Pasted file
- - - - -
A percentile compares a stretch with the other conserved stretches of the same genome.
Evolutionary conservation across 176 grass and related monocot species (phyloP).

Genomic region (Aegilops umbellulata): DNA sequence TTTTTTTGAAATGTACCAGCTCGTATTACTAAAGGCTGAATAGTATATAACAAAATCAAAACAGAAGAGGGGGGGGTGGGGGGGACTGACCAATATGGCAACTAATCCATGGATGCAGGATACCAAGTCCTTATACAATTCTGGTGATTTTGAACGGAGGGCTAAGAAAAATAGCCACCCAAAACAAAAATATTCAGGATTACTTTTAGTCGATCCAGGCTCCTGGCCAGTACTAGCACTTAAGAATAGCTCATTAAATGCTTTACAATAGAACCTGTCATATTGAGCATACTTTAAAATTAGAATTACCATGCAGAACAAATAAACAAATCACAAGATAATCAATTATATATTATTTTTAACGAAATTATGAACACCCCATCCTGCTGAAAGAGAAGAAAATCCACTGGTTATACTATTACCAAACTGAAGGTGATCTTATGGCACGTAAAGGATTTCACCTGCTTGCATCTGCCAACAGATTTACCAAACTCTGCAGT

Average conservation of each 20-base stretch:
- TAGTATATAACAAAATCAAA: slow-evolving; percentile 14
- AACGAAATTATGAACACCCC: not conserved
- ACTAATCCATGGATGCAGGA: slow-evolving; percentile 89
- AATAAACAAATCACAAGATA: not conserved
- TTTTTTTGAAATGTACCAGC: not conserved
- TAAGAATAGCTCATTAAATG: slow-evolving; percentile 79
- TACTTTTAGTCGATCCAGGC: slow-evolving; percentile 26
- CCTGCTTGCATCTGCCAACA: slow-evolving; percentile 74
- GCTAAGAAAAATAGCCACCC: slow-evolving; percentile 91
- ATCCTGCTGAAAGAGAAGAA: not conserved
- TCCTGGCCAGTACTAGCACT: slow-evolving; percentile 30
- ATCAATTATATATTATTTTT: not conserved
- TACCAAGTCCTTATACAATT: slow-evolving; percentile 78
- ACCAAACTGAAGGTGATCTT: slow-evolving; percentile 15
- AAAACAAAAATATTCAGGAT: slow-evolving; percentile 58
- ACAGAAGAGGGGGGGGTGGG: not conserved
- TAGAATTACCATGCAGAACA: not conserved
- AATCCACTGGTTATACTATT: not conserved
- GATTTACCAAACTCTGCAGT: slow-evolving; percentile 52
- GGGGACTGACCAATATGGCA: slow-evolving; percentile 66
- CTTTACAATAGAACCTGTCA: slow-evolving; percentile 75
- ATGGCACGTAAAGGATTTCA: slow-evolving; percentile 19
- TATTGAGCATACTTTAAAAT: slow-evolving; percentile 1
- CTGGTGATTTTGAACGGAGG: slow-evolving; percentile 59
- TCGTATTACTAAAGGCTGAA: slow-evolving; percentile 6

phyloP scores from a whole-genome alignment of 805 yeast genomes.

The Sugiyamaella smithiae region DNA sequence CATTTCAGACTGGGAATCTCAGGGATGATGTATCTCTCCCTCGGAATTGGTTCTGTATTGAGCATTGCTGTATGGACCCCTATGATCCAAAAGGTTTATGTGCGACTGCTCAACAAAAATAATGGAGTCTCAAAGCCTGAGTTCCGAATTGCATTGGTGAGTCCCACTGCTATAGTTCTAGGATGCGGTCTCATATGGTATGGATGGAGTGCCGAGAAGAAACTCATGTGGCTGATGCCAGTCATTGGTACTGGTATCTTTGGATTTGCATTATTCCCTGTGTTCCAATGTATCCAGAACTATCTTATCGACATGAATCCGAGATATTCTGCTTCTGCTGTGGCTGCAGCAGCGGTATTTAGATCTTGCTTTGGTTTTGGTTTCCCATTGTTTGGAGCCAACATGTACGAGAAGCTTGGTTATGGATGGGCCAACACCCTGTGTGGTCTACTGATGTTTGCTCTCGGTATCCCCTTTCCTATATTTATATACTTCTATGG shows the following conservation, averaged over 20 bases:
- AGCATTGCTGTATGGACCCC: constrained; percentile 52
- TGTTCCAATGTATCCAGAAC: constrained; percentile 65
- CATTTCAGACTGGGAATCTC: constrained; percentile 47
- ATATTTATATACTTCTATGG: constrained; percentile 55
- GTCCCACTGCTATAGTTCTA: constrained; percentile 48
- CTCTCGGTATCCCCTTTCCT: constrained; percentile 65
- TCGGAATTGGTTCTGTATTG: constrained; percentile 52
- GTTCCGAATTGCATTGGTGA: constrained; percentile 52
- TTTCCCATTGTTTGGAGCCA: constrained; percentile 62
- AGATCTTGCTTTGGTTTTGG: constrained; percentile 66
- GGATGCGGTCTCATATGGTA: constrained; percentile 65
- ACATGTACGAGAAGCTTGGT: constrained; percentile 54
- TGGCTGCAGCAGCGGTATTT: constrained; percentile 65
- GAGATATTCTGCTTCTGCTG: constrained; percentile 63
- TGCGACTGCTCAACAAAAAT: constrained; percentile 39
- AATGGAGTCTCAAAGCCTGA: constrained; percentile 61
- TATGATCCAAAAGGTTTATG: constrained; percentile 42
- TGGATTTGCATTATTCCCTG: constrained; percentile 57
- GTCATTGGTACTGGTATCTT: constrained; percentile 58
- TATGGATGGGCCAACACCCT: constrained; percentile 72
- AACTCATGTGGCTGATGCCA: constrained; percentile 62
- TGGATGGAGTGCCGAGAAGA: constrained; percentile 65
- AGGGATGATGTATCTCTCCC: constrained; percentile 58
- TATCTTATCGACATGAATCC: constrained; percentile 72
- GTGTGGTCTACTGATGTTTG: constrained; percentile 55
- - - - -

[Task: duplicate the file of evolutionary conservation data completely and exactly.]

A percentile compares a stretch with the other conserved stretches of the same genome.
Evolutionary conservation across 176 grass and related monocot species (phyloP).

Genomic region (Aegilops umbellulata): DNA sequence TTTTTTTGAAATGTACCAGCTCGTATTACTAAAGGCTGAATAGTATATAACAAAATCAAAACAGAAGAGGGGGGGGTGGGGGGGACTGACCAATATGGCAACTAATCCATGGATGCAGGATACCAAGTCCTTATACAATTCTGGTGATTTTGAACGGAGGGCTAAGAAAAATAGCCACCCAAAACAAAAATATTCAGGATTACTTTTAGTCGATCCAGGCTCCTGGCCAGTACTAGCACTTAAGAATAGCTCATTAAATGCTTTACAATAGAACCTGTCATATTGAGCATACTTTAAAATTAGAATTACCATGCAGAACAAATAAACAAATCACAAGATAATCAATTATATATTATTTTTAACGAAATTATGAACACCCCATCCTGCTGAAAGAGAAGAAAATCCACTGGTTATACTATTACCAAACTGAAGGTGATCTTATGGCACGTAAAGGATTTCACCTGCTTGCATCTGCCAACAGATTTACCAAACTCTGCAGT

Average conservation of each 20-base stretch:
- TAGTATATAACAAAATCAAA: slow-evolving; percentile 14
- AACGAAATTATGAACACCCC: not conserved
- ACTAATCCATGGATGCAGGA: slow-evolving; percentile 89
- AATAAACAAATCACAAGATA: not conserved
- TTTTTTTGAAATGTACCAGC: not conserved
- TAAGAATAGCTCATTAAATG: slow-evolving; percentile 79
- TACTTTTAGTCGATCCAGGC: slow-evolving; percentile 26
- CCTGCTTGCATCTGCCAACA: slow-evolving; percentile 74
- GCTAAGAAAAATAGCCACCC: slow-evolving; percentile 91
- ATCCTGCTGAAAGAGAAGAA: not conserved
- TCCTGGCCAGTACTAGCACT: slow-evolving; percentile 30
- ATCAATTATATATTATTTTT: not conserved
- TACCAAGTCCTTATACAATT: slow-evolving; percentile 78
- ACCAAACTGAAGGTGATCTT: slow-evolving; percentile 15
- AAAACAAAAATATTCAGGAT: slow-evolving; percentile 58
- ACAGAAGAGGGGGGGGTGGG: not conserved
- TAGAATTACCATGCAGAACA: not conserved
- AATCCACTGGTTATACTATT: not conserved
- GATTTACCAAACTCTGCAGT: slow-evolving; percentile 52
- GGGGACTGACCAATATGGCA: slow-evolving; percentile 66
- CTTTACAATAGAACCTGTCA: slow-evolving; percentile 75
- ATGGCACGTAAAGGATTTCA: slow-evolving; percentile 19
- TATTGAGCATACTTTAAAAT: slow-evolving; percentile 1
- CTGGTGATTTTGAACGGAGG: slow-evolving; percentile 59
- TCGTATTACTAAAGGCTGAA: slow-evolving; percentile 6

phyloP scores from a whole-genome alignment of 805 yeast genomes.

The Sugiyamaella smithiae region DNA sequence CATTTCAGACTGGGAATCTCAGGGATGATGTATCTCTCCCTCGGAATTGGTTCTGTATTGAGCATTGCTGTATGGACCCCTATGATCCAAAAGGTTTATGTGCGACTGCTCAACAAAAATAATGGAGTCTCAAAGCCTGAGTTCCGAATTGCATTGGTGAGTCCCACTGCTATAGTTCTAGGATGCGGTCTCATATGGTATGGATGGAGTGCCGAGAAGAAACTCATGTGGCTGATGCCAGTCATTGGTACTGGTATCTTTGGATTTGCATTATTCCCTGTGTTCCAATGTATCCAGAACTATCTTATCGACATGAATCCGAGATATTCTGCTTCTGCTGTGGCTGCAGCAGCGGTATTTAGATCTTGCTTTGGTTTTGGTTTCCCATTGTTTGGAGCCAACATGTACGAGAAGCTTGGTTATGGATGGGCCAACACCCTGTGTGGTCTACTGATGTTTGCTCTCGGTATCCCCTTTCCTATATTTATATACTTCTATGG shows the following conservation, averaged over 20 bases:
- AGCATTGCTGTATGGACCCC: constrained; percentile 52
- TGTTCCAATGTATCCAGAAC: constrained; percentile 65
- CATTTCAGACTGGGAATCTC: constrained; percentile 47
- ATATTTATATACTTCTATGG: constrained; percentile 55
- GTCCCACTGCTATAGTTCTA: constrained; percentile 48
- CTCTCGGTATCCCCTTTCCT: constrained; percentile 65
- TCGGAATTGGTTCTGTATTG: constrained; percentile 52
- GTTCCGAATTGCATTGGTGA: constrained; percentile 52
- TTTCCCATTGTTTGGAGCCA: constrained; percentile 62
- AGATCTTGCTTTGGTTTTGG: constrained; percentile 66
- GGATGCGGTCTCATATGGTA: constrained; percentile 65
- ACATGTACGAGAAGCTTGGT: constrained; percentile 54
- TGGCTGCAGCAGCGGTATTT: constrained; percentile 65
- GAGATATTCTGCTTCTGCTG: constrained; percentile 63
- TGCGACTGCTCAACAAAAAT: constrained; percentile 39
- AATGGAGTCTCAAAGCCTGA: constrained; percentile 61
- TATGATCCAAAAGGTTTATG: constrained; percentile 42
- TGGATTTGCATTATTCCCTG: constrained; percentile 57
- GTCATTGGTACTGGTATCTT: constrained; percentile 58
- TATGGATGGGCCAACACCCT: constrained; percentile 72
- AACTCATGTGGCTGATGCCA: constrained; percentile 62
- TGGATGGAGTGCCGAGAAGA: constrained; percentile 65
- AGGGATGATGTATCTCTCCC: constrained; percentile 58
- TATCTTATCGACATGAATCC: constrained; percentile 72
- GTGTGGTCTACTGATGTTTG: constrained; percentile 55